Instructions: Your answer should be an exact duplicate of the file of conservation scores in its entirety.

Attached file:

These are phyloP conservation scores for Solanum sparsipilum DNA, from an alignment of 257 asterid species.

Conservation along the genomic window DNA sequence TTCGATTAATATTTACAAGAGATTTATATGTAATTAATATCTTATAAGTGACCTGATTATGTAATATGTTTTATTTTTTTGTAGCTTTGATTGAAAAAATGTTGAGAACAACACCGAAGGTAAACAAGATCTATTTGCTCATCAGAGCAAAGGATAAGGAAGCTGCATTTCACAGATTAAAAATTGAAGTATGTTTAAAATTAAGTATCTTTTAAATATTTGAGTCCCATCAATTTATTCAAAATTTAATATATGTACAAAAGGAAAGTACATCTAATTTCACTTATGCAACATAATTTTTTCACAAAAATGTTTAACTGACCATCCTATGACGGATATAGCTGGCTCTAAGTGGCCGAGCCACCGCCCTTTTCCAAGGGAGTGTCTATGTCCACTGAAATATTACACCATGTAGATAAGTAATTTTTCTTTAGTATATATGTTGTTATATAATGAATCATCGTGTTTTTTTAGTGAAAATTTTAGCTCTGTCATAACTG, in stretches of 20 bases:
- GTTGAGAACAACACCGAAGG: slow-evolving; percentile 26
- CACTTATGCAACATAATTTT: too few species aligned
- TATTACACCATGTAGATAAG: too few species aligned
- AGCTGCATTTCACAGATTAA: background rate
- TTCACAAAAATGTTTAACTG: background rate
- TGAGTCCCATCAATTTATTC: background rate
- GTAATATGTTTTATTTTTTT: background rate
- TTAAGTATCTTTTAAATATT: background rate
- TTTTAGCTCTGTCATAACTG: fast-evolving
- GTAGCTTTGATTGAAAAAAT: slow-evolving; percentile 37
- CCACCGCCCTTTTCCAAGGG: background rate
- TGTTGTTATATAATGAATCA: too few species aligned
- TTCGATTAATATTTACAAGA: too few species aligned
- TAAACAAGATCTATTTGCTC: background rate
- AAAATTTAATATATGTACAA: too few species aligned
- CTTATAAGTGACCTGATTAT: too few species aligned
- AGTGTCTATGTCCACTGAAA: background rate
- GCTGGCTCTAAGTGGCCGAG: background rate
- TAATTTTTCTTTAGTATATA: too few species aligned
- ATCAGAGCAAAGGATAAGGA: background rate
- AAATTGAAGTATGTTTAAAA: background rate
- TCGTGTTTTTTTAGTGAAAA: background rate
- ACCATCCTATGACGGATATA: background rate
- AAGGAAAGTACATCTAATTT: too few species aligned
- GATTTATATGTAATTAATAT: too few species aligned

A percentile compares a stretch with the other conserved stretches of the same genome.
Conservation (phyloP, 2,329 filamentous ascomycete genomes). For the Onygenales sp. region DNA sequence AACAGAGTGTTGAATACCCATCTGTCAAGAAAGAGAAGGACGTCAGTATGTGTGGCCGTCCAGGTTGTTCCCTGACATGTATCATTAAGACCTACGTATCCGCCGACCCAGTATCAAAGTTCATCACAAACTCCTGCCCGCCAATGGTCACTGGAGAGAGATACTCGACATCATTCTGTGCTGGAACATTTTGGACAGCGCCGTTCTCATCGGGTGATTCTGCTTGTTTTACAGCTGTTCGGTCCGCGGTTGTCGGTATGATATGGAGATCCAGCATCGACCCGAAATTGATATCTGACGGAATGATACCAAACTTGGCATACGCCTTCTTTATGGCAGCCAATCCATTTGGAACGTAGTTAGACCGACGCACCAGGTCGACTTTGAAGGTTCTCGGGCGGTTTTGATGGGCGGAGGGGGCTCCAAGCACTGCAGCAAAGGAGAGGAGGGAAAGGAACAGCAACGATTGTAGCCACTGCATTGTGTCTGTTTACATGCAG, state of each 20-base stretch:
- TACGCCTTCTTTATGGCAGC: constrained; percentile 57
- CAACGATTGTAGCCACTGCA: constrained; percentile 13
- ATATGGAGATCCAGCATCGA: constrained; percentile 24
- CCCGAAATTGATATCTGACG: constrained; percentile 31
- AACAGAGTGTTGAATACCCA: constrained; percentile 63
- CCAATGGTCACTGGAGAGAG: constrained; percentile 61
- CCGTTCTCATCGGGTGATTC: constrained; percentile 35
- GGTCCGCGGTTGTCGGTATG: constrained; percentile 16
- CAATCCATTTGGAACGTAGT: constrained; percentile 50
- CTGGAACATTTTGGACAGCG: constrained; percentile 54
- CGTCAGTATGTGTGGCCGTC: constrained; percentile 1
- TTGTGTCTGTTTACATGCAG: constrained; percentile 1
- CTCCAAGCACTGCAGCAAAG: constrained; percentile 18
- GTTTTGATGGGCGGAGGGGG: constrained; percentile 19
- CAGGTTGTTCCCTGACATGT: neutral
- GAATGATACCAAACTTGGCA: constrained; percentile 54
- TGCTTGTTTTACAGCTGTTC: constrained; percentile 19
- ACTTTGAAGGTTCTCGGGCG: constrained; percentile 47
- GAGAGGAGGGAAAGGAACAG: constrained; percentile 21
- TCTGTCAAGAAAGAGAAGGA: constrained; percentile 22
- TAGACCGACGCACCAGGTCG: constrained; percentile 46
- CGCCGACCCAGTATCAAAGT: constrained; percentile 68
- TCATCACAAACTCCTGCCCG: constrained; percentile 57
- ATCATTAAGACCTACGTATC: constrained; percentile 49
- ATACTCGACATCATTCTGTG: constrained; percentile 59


These are phyloP conservation scores for Solanum sparsipilum DNA, from an alignment of 257 asterid species.

Conservation along the genomic window DNA sequence TTCGATTAATATTTACAAGAGATTTATATGTAATTAATATCTTATAAGTGACCTGATTATGTAATATGTTTTATTTTTTTGTAGCTTTGATTGAAAAAATGTTGAGAACAACACCGAAGGTAAACAAGATCTATTTGCTCATCAGAGCAAAGGATAAGGAAGCTGCATTTCACAGATTAAAAATTGAAGTATGTTTAAAATTAAGTATCTTTTAAATATTTGAGTCCCATCAATTTATTCAAAATTTAATATATGTACAAAAGGAAAGTACATCTAATTTCACTTATGCAACATAATTTTTTCACAAAAATGTTTAACTGACCATCCTATGACGGATATAGCTGGCTCTAAGTGGCCGAGCCACCGCCCTTTTCCAAGGGAGTGTCTATGTCCACTGAAATATTACACCATGTAGATAAGTAATTTTTCTTTAGTATATATGTTGTTATATAATGAATCATCGTGTTTTTTTAGTGAAAATTTTAGCTCTGTCATAACTG, in stretches of 20 bases:
- GTTGAGAACAACACCGAAGG: slow-evolving; percentile 26
- CACTTATGCAACATAATTTT: too few species aligned
- TATTACACCATGTAGATAAG: too few species aligned
- AGCTGCATTTCACAGATTAA: background rate
- TTCACAAAAATGTTTAACTG: background rate
- TGAGTCCCATCAATTTATTC: background rate
- GTAATATGTTTTATTTTTTT: background rate
- TTAAGTATCTTTTAAATATT: background rate
- TTTTAGCTCTGTCATAACTG: fast-evolving
- GTAGCTTTGATTGAAAAAAT: slow-evolving; percentile 37
- CCACCGCCCTTTTCCAAGGG: background rate
- TGTTGTTATATAATGAATCA: too few species aligned
- TTCGATTAATATTTACAAGA: too few species aligned
- TAAACAAGATCTATTTGCTC: background rate
- AAAATTTAATATATGTACAA: too few species aligned
- CTTATAAGTGACCTGATTAT: too few species aligned
- AGTGTCTATGTCCACTGAAA: background rate
- GCTGGCTCTAAGTGGCCGAG: background rate
- TAATTTTTCTTTAGTATATA: too few species aligned
- ATCAGAGCAAAGGATAAGGA: background rate
- AAATTGAAGTATGTTTAAAA: background rate
- TCGTGTTTTTTTAGTGAAAA: background rate
- ACCATCCTATGACGGATATA: background rate
- AAGGAAAGTACATCTAATTT: too few species aligned
- GATTTATATGTAATTAATAT: too few species aligned

A percentile compares a stretch with the other conserved stretches of the same genome.
Conservation (phyloP, 2,329 filamentous ascomycete genomes). For the Onygenales sp. region DNA sequence AACAGAGTGTTGAATACCCATCTGTCAAGAAAGAGAAGGACGTCAGTATGTGTGGCCGTCCAGGTTGTTCCCTGACATGTATCATTAAGACCTACGTATCCGCCGACCCAGTATCAAAGTTCATCACAAACTCCTGCCCGCCAATGGTCACTGGAGAGAGATACTCGACATCATTCTGTGCTGGAACATTTTGGACAGCGCCGTTCTCATCGGGTGATTCTGCTTGTTTTACAGCTGTTCGGTCCGCGGTTGTCGGTATGATATGGAGATCCAGCATCGACCCGAAATTGATATCTGACGGAATGATACCAAACTTGGCATACGCCTTCTTTATGGCAGCCAATCCATTTGGAACGTAGTTAGACCGACGCACCAGGTCGACTTTGAAGGTTCTCGGGCGGTTTTGATGGGCGGAGGGGGCTCCAAGCACTGCAGCAAAGGAGAGGAGGGAAAGGAACAGCAACGATTGTAGCCACTGCATTGTGTCTGTTTACATGCAG, state of each 20-base stretch:
- TACGCCTTCTTTATGGCAGC: constrained; percentile 57
- CAACGATTGTAGCCACTGCA: constrained; percentile 13
- ATATGGAGATCCAGCATCGA: constrained; percentile 24
- CCCGAAATTGATATCTGACG: constrained; percentile 31
- AACAGAGTGTTGAATACCCA: constrained; percentile 63
- CCAATGGTCACTGGAGAGAG: constrained; percentile 61
- CCGTTCTCATCGGGTGATTC: constrained; percentile 35
- GGTCCGCGGTTGTCGGTATG: constrained; percentile 16
- CAATCCATTTGGAACGTAGT: constrained; percentile 50
- CTGGAACATTTTGGACAGCG: constrained; percentile 54
- CGTCAGTATGTGTGGCCGTC: constrained; percentile 1
- TTGTGTCTGTTTACATGCAG: constrained; percentile 1
- CTCCAAGCACTGCAGCAAAG: constrained; percentile 18
- GTTTTGATGGGCGGAGGGGG: constrained; percentile 19
- CAGGTTGTTCCCTGACATGT: neutral
- GAATGATACCAAACTTGGCA: constrained; percentile 54
- TGCTTGTTTTACAGCTGTTC: constrained; percentile 19
- ACTTTGAAGGTTCTCGGGCG: constrained; percentile 47
- GAGAGGAGGGAAAGGAACAG: constrained; percentile 21
- TCTGTCAAGAAAGAGAAGGA: constrained; percentile 22
- TAGACCGACGCACCAGGTCG: constrained; percentile 46
- CGCCGACCCAGTATCAAAGT: constrained; percentile 68
- TCATCACAAACTCCTGCCCG: constrained; percentile 57
- ATCATTAAGACCTACGTATC: constrained; percentile 49
- ATACTCGACATCATTCTGTG: constrained; percentile 59